Throughout any age in American culture, humor is the one constant. And, usually, every form of humor still translates right up until this very day. When you go back and watch romantic dramas from the 1930’s they’re strange, almost laughable in how they’ve aged but watch a Buster Keaton or Laurel and Hardy flick and you’ll find they still work today, no problem. Humor is our much-needed cultural constant and long as it works, it will nearly always work. But what is humor anyway?
Loss + Time
Many comedians have said that humor is their coping mechanism. That really good comedy comes from loss and tragedy plus time. It’s all about being able to find a perspective on things that have happened, to look at the “loss” through new lenses. Humor is about being able to find a way into a situation that seems almost inaccessible. Comedians like Chris Thayer and Marc Maron often deal with personal trauma in their acts. They use loss and change as their main topics of discussion. Dealing with loss by utilizing an interesting perspective on it is an intrinsically human pastime.
Subversion of Expectation
So much of comedy is about subverting expectation. Whether it’s writing a scene in which a charcter suddenly disappears or in which someone says something unexpected, establishing an expected outcome and then subverting it is the cornerstone of good comedic writing. When asked about how he structured the third act of his film Don’t Think Twice actor, comedian, director Mike Birbiglia said it was simple. The ending needed to be “surprising, yet inevitable.” Which is exactly what good comedy should be—surprising yet inevitable. A perfect example of this is one of Lenny Bruce’s best jokes, “If Jesus had been killed twenty years ago, Catholic school children would be wearing little electric chairs around their necks instead of crosses.” It’s perfect. You don’t see where it’s going until you’re there and there’s not where else you could have gone.
Incongruence Coupled With Fact
So much of making anything funny is making everyday life extreme or the extreme everyday. It’s all about creating a simple understandable set up then turning it on its head. Or making an incredibly extreme situation instantly relatable and simple. These are the status quos that good solid comedy comes from. They provide the springboard for good stories.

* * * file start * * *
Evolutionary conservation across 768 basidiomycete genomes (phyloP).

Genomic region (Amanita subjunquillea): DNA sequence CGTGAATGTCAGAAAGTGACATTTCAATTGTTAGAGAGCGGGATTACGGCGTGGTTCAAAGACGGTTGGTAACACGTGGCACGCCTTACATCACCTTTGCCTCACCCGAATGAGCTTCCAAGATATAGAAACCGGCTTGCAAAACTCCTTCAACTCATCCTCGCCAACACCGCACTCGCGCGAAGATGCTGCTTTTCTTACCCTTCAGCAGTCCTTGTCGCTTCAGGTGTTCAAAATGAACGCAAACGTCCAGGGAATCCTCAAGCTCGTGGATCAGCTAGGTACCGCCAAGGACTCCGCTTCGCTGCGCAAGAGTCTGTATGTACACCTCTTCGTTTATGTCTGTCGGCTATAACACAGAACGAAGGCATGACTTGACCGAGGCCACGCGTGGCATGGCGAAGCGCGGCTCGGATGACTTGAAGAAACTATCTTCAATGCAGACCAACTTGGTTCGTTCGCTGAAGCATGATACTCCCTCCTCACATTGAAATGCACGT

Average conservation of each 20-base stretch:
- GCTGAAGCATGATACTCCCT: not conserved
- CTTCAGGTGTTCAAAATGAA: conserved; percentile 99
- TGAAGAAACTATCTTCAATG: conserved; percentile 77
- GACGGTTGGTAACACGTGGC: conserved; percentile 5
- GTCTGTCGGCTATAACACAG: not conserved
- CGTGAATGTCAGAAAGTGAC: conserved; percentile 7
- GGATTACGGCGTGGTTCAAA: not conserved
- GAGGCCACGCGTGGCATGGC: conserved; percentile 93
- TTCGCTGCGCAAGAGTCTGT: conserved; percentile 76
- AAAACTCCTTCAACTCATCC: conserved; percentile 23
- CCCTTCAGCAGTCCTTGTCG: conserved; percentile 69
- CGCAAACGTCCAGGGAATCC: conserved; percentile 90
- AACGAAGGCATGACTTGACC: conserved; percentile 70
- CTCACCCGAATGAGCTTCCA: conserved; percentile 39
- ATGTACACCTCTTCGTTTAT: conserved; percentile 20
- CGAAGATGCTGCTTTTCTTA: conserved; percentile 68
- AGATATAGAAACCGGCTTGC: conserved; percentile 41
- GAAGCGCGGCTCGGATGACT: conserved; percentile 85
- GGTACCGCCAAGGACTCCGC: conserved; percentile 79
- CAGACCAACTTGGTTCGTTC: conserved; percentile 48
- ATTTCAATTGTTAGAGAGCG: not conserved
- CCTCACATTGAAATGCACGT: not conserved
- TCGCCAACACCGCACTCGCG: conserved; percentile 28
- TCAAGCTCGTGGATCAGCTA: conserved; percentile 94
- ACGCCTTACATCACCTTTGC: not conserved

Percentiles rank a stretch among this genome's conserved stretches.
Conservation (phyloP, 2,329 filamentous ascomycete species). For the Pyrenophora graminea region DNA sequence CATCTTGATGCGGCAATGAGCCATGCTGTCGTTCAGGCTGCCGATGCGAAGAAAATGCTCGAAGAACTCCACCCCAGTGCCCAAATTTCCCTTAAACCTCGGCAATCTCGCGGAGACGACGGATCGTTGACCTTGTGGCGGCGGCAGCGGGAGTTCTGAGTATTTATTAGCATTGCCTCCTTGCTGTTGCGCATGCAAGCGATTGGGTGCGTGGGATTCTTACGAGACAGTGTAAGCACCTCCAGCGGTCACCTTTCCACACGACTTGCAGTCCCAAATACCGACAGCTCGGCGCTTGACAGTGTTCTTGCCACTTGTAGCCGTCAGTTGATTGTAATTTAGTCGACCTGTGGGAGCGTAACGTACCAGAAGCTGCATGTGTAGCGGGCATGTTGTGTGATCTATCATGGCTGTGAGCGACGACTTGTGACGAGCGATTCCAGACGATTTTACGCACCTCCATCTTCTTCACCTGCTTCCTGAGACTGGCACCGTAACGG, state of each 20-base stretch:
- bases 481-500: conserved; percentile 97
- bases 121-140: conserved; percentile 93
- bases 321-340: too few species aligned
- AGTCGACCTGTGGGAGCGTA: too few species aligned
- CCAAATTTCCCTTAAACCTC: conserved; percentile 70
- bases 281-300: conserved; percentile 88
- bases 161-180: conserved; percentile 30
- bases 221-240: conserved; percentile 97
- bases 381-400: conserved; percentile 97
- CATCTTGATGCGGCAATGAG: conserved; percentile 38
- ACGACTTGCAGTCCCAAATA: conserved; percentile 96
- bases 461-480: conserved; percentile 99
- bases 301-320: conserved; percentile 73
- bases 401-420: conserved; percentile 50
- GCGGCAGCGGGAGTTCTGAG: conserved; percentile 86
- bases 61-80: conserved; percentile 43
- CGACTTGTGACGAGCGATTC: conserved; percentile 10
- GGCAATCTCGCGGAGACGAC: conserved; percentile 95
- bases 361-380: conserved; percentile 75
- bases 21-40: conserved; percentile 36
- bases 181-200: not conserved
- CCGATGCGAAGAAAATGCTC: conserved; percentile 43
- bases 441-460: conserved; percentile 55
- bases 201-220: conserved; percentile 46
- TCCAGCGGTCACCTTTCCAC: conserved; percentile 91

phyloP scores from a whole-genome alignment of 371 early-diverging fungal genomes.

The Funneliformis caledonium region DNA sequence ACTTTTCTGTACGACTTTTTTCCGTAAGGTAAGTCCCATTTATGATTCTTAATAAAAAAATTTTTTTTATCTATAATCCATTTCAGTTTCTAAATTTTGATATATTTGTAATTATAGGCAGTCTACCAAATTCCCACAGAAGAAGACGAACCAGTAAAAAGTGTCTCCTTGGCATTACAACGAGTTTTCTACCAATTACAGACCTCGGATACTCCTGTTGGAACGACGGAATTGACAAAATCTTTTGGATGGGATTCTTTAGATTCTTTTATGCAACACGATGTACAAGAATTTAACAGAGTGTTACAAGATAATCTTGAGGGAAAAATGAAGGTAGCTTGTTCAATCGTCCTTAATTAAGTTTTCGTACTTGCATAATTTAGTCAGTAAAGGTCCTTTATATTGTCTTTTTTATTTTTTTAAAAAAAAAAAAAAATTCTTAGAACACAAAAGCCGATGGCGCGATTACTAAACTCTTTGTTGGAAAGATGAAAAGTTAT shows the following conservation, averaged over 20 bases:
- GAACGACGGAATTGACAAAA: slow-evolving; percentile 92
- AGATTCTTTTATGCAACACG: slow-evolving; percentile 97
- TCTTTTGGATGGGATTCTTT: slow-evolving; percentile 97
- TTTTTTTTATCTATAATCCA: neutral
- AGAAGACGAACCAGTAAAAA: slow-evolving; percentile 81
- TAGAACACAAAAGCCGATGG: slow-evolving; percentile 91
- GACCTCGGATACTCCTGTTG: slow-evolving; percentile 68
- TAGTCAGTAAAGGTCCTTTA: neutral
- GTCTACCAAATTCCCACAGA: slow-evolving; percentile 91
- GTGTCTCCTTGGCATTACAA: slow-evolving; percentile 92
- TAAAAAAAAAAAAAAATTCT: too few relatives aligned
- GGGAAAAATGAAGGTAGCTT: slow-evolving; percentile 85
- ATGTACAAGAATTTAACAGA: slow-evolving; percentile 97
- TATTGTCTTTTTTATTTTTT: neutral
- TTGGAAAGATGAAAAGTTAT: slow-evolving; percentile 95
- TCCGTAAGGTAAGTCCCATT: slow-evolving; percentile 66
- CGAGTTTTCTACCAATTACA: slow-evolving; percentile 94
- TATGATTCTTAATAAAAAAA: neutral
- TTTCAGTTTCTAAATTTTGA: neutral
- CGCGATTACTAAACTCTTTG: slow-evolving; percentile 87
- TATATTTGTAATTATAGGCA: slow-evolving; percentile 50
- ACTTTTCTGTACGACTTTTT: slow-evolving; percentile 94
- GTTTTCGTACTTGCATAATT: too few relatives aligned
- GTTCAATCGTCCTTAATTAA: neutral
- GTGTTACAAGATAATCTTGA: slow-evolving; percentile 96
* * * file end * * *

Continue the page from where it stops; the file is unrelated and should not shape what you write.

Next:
Simple Unobserved Universal Truths
Jerry Seinfeld has made an entire career pointing out inane and banal things. He’s turned the phrases “have you ever noticed?” and “What’s the deal with…?” into virtual catchphrases. And with good reason. He’s the master of discovering universal truths that no one has explored in humorous ways. He’s the king of shining a light onto micro behaviors that we all enact and then questioning the motivations behind our actions. Another master of this is the late, great George Carlin. Take for instance this quote, “The paradox of our time in history is that we have taller buildings but shorter tempers, wider freeways, but narrower viewpoints. We spend more, but have less, we buy more, but enjoy less. We have bigger houses and smaller families, more conveniences, but less time. We have more degrees but less sense, more knowledge but less judgment, more experts, yet more problems, more medicine, but less wellness.” Okay. Maybe that’s not funny. Hee hee.
The root of most comedic moments comes from anger whether it’s righteous indignation or petty grievance. It can be something as big as the U.S. invading Iraq or as trivial as someone cutting in line. Think of our shared angers and frustrations between “us and them” and “us and us” as the the fuel that powers the comedy machine. It’s the means by which the great lumbering mechanism moves from topic to topic, collecting laughs.
Comedy is all about timing. It’s all about knowing when to let something breathe or knowing when to let things unfold rapidly. It’s all about working within the proper timeframe from the material you’re delivering. Are you making jokes on a stage? Are you filming things for a film? Or are you just delivering an observation to a friend? Comedic timing is an essential component to humor. Without it, even the best jokes and best sketches will sadly fall flat.
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